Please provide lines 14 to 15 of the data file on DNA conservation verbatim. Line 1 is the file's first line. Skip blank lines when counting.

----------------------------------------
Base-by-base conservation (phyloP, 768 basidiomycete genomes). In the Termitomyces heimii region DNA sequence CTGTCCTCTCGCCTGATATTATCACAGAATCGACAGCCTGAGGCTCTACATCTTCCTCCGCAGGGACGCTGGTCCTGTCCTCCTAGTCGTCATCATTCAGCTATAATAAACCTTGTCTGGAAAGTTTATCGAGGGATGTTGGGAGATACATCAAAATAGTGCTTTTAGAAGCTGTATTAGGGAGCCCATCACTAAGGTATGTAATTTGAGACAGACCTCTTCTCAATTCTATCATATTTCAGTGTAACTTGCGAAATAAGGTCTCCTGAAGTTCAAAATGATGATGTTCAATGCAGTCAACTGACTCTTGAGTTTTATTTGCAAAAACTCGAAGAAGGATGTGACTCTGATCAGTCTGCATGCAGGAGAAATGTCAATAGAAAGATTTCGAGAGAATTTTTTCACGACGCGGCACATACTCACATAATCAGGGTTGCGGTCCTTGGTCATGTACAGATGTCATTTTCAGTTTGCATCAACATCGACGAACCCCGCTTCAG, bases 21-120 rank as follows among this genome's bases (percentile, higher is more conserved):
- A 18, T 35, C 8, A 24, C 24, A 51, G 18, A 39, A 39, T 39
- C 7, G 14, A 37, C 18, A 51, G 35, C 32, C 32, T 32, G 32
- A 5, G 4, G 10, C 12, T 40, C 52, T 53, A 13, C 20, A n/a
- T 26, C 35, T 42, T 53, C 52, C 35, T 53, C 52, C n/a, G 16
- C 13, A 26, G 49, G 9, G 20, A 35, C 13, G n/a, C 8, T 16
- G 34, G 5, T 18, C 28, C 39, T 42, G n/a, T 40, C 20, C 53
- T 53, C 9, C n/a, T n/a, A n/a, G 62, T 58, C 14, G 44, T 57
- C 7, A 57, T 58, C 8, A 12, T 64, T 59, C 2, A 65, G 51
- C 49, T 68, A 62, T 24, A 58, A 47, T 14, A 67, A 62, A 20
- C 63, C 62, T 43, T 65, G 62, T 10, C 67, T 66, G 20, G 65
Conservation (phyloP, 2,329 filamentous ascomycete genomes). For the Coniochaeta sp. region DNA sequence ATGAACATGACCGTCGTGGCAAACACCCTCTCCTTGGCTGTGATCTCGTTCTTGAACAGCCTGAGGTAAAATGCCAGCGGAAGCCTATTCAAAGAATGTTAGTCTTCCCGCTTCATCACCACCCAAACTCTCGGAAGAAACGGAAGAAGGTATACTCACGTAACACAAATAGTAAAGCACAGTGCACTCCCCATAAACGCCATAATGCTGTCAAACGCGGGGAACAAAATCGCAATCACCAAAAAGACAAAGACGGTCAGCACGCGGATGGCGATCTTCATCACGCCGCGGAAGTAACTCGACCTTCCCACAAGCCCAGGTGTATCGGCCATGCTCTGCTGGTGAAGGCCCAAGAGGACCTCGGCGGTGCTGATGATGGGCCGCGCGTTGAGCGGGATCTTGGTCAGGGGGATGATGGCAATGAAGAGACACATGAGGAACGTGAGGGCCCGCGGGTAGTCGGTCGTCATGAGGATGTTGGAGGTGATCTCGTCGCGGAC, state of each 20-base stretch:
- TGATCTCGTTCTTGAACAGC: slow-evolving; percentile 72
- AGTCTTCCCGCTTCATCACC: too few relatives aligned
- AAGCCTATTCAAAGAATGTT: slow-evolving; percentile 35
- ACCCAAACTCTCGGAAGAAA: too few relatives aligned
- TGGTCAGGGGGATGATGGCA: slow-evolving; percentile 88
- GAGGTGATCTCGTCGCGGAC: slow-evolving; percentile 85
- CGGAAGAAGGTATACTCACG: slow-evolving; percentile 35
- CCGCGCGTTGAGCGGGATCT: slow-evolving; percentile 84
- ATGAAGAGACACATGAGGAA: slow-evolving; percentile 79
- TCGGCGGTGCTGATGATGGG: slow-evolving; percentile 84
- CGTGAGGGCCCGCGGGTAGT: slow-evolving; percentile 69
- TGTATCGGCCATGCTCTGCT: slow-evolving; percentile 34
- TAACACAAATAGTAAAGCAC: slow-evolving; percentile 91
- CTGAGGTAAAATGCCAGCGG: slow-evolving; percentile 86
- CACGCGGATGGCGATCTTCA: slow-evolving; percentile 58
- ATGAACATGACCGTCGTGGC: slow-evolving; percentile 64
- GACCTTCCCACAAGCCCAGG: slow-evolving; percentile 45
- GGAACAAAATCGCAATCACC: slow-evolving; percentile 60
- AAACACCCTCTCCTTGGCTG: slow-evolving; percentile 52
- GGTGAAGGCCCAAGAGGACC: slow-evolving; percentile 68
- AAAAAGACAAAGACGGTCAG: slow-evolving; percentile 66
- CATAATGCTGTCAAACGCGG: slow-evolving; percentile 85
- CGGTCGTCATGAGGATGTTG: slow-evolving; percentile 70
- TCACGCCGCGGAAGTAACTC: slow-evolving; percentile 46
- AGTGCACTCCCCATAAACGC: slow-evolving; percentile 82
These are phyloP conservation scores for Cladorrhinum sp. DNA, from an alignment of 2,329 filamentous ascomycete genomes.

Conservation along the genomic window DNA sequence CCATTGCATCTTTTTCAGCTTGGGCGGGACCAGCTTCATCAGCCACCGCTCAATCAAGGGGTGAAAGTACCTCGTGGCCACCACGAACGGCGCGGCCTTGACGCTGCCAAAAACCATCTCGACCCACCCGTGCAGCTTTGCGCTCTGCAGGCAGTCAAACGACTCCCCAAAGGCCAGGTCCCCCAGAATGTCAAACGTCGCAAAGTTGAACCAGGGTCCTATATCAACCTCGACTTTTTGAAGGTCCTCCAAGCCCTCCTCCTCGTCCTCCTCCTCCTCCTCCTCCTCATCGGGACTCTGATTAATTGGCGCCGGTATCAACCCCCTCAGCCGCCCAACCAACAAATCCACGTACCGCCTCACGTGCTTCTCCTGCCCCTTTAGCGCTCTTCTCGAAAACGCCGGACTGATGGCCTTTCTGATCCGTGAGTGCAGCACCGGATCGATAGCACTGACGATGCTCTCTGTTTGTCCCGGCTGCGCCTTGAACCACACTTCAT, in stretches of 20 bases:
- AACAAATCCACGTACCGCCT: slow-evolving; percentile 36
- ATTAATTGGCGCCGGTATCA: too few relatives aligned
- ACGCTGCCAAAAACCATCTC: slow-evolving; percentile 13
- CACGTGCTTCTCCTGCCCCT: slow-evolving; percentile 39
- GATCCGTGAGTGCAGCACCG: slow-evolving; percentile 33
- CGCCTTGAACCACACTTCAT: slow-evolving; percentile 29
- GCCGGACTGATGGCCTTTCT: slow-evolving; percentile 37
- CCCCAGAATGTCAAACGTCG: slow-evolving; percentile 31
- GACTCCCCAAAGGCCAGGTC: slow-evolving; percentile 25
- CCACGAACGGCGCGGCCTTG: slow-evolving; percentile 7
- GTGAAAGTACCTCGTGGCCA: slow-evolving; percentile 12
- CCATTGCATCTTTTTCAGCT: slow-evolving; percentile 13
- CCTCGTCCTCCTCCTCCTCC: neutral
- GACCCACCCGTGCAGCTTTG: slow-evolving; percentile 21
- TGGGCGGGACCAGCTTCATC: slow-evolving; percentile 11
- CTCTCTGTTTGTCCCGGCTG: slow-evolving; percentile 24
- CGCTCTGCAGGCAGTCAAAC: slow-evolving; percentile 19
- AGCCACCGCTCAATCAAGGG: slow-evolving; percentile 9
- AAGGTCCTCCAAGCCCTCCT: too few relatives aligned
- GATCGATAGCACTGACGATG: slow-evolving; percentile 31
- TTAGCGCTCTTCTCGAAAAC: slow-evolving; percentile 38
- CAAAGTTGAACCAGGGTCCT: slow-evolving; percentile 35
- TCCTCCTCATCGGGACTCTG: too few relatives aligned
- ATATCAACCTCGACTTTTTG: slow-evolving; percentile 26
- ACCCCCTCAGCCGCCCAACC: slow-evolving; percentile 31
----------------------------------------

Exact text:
- AGTCTTCCCGCTTCATCACC: too few relatives aligned
- AAGCCTATTCAAAGAATGTT: slow-evolving; percentile 35